Saturday, September 13, 2014

Apple Proposes Global Shutter BSI Pixel

Apple patent application US20140246568 "Photodiode with different electric potential regions for image sensors" by Chung Chun Wan proposes a vertically stacked fully pinned PDs, whereas the bottom one is used as a storage node (SN) for a GS pixel: "The storage node in global shutter pixels is usually located on the same surface of a semiconductor wafer as the photodiode region, and thus typically needs to be shielded in order to maintain the integrity of the charge stored in the storage node. Also, positioning the storage node on the same surface of a semiconductor wafer as the photodiode reduces the amount of surface area of the photodiode that can be exposed to light, and hence reduces the sensitivity of the pixel." So, here is the proposal:

12 comments:

  1. I just have 2 words for the inventor: red light

    Or, these two: shutter efficiency

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    1. Some guys thought that it was possible to go to the moon by bicycle... Because it was so easy to make an image sensor for iPhone.

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    2. Is this because the red light would penetrate this deep (as would unfiltered infra red). A quick question what if someone used a stacked design to put a ADC at each pixel and increase read speed to such an extent that it effectively was a global shutter without taking up all the die area current high speed deviced do?

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    3. Yes, regarding red light.

      Not sure what you mean, but you could do fully parallel readout and ADC, followed by "slow" digital readout. This starts to look a lot like what was done many decades ago for hybrid infrared focal plane arrays, and by using the Z-plane architecture. This 3D focal-plane image processing work is referenced in my (old) thesis if you care and in some of my earlier publications. There was a lot of work done in the aerospace industry. Stacked sensor technology, with a via for nearly every pixel, has been on everyone's wish list for a generation, just so we can implement these more advanced concepts. Exciting times for sure.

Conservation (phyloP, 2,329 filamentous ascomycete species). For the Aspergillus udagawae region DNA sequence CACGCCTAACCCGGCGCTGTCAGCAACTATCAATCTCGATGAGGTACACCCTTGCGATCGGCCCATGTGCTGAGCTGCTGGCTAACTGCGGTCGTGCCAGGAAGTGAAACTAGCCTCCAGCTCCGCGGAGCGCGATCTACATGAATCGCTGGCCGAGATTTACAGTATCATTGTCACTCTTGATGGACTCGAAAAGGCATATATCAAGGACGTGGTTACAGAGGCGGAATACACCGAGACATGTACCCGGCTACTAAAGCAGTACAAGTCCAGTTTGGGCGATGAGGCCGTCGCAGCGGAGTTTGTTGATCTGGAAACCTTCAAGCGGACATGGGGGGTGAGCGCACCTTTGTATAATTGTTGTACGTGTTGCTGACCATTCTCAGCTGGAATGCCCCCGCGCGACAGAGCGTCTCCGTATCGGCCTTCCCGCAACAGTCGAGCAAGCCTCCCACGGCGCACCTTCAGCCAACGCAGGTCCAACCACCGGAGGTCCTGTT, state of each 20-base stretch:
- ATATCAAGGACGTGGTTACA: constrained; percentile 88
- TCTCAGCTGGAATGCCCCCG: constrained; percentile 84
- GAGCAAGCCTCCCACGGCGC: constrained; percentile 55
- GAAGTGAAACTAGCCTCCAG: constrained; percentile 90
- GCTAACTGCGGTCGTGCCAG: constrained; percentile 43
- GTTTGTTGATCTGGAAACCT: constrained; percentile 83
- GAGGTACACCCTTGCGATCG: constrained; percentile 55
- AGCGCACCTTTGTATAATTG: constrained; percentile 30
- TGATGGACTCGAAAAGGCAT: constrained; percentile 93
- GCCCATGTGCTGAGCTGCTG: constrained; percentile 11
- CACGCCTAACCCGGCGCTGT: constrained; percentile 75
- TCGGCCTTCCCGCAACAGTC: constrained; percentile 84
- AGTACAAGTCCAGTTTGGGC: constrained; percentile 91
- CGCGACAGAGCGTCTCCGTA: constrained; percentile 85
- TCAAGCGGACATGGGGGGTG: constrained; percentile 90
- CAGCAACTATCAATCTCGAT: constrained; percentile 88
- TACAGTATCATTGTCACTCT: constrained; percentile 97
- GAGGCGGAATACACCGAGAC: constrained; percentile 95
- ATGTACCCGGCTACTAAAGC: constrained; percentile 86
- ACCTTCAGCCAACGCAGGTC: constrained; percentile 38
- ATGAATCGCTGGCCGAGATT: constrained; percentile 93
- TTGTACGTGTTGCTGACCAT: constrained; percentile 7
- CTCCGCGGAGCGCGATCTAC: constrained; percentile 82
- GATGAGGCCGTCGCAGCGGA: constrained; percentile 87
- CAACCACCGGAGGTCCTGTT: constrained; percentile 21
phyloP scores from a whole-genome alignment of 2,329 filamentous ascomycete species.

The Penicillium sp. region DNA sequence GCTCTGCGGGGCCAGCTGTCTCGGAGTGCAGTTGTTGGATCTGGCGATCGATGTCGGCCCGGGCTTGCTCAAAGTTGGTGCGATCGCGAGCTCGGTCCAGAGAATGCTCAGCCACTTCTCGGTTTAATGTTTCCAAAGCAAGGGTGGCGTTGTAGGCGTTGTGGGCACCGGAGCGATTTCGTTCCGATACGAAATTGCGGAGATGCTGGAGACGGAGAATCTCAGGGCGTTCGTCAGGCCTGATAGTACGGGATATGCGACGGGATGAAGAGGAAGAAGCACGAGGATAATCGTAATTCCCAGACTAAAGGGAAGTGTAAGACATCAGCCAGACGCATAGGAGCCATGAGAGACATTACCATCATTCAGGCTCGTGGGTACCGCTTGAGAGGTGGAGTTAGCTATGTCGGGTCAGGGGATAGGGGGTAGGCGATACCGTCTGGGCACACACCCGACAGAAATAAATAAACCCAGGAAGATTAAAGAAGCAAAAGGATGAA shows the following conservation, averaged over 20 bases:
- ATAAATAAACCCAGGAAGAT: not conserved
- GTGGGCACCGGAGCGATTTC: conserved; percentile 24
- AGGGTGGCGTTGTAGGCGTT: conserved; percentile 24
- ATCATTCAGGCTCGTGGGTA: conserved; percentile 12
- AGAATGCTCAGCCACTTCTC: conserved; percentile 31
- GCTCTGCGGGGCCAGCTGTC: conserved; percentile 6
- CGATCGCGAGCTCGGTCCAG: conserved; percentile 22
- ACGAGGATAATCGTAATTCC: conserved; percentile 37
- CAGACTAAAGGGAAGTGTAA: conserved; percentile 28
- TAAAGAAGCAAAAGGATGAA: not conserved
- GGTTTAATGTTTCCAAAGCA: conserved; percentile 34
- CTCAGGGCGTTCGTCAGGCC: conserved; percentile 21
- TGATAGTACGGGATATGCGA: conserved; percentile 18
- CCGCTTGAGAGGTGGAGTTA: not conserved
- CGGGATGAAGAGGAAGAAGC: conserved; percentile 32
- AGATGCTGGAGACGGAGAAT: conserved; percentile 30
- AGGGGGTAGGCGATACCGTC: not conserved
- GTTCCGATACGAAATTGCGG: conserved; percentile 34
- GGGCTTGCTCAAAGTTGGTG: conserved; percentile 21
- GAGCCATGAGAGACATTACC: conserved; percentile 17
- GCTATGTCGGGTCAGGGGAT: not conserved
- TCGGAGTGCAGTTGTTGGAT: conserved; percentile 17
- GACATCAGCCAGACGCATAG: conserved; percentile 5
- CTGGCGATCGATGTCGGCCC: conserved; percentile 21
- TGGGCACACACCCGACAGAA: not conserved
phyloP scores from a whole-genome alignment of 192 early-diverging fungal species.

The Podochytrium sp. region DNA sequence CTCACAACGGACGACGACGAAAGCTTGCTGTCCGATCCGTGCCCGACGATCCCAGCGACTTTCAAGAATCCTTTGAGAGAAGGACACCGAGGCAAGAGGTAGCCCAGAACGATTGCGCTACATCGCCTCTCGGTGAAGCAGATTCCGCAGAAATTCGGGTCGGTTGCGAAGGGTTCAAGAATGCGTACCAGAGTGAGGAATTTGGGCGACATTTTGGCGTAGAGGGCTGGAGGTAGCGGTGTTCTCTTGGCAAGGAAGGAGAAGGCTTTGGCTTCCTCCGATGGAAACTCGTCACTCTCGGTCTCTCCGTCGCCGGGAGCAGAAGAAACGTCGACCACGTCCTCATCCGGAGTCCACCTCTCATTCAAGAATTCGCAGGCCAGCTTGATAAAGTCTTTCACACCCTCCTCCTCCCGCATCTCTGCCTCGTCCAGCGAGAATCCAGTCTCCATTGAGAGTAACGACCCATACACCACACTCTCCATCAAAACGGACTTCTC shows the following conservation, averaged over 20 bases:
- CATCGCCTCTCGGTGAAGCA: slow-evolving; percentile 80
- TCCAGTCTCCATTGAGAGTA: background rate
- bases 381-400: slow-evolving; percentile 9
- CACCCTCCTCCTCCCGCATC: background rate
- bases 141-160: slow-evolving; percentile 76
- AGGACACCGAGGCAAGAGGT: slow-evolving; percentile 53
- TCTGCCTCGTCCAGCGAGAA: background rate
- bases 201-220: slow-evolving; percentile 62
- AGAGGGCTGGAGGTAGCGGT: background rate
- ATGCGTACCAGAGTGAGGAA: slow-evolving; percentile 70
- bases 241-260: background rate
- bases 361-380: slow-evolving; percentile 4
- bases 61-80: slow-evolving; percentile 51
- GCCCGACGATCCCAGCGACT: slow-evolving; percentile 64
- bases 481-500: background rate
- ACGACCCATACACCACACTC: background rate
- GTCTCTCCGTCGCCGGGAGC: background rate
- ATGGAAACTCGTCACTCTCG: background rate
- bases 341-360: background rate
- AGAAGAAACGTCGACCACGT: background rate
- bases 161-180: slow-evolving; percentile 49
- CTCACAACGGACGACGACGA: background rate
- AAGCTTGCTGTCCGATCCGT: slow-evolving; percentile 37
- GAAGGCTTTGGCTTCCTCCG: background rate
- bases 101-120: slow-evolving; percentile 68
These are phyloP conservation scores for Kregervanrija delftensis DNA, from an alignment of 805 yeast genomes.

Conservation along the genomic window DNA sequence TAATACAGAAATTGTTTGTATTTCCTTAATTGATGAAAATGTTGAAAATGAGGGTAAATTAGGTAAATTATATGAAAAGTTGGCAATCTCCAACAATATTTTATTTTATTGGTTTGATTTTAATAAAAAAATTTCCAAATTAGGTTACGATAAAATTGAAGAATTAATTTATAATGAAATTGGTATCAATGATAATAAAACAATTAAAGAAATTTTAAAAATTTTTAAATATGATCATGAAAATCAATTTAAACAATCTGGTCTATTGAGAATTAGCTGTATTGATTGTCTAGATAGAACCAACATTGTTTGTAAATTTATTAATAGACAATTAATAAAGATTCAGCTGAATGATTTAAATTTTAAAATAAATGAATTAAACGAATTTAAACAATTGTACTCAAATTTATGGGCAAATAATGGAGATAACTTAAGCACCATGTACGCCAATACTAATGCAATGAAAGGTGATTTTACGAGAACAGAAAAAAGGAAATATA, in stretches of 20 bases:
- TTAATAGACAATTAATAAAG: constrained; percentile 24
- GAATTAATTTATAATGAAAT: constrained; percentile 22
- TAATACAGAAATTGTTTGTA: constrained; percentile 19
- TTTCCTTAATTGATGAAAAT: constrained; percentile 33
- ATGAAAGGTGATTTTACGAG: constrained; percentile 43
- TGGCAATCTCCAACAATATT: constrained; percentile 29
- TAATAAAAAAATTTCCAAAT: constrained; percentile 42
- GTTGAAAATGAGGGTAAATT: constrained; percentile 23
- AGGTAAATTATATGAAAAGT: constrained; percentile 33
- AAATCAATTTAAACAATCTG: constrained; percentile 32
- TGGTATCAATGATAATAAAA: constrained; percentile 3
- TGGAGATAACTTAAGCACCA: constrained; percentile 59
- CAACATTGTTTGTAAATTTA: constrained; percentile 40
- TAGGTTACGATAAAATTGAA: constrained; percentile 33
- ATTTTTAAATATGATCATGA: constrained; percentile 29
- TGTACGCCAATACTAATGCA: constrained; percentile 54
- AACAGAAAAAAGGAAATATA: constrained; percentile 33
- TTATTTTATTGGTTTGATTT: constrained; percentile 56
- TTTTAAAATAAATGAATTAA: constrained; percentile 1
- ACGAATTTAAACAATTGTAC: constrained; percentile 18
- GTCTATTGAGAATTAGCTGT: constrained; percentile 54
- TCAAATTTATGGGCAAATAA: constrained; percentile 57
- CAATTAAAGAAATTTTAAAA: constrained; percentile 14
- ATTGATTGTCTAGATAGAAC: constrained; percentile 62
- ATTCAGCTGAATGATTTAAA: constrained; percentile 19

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  2. See above article about patents being invalidated as "obvious".

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  3. Didn't Kodak do something similar for CCD's to prevent smearing?

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    1. What in particular are you referring to? The p-barrier? That has been used for ILT CCDs in Japan for quite a while and probably Kodak used it too. Or are you thinking of some BSI related thing?

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  4. It seems obvious to move the global-shutter stuff to another layer in order to maximize the light-gathering area of the photdiodes. Are there practical issues in doing so?

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  5. All seems out of optics: red, green and blue lights have no difference over the whole patent body.

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  6. What is "Shutter Efficiency" ?

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    1. It is the ratio of the signal generated during the "open shutter" period divided by this signal plus the signal generated (parasitically) during the "closed shutter period, expressed as a percentage. So if the open shutter signal is 100 mV and the total signal is 101 mV, then the shutter efficiency is 100/101 = 0.9901 or 99.01%.

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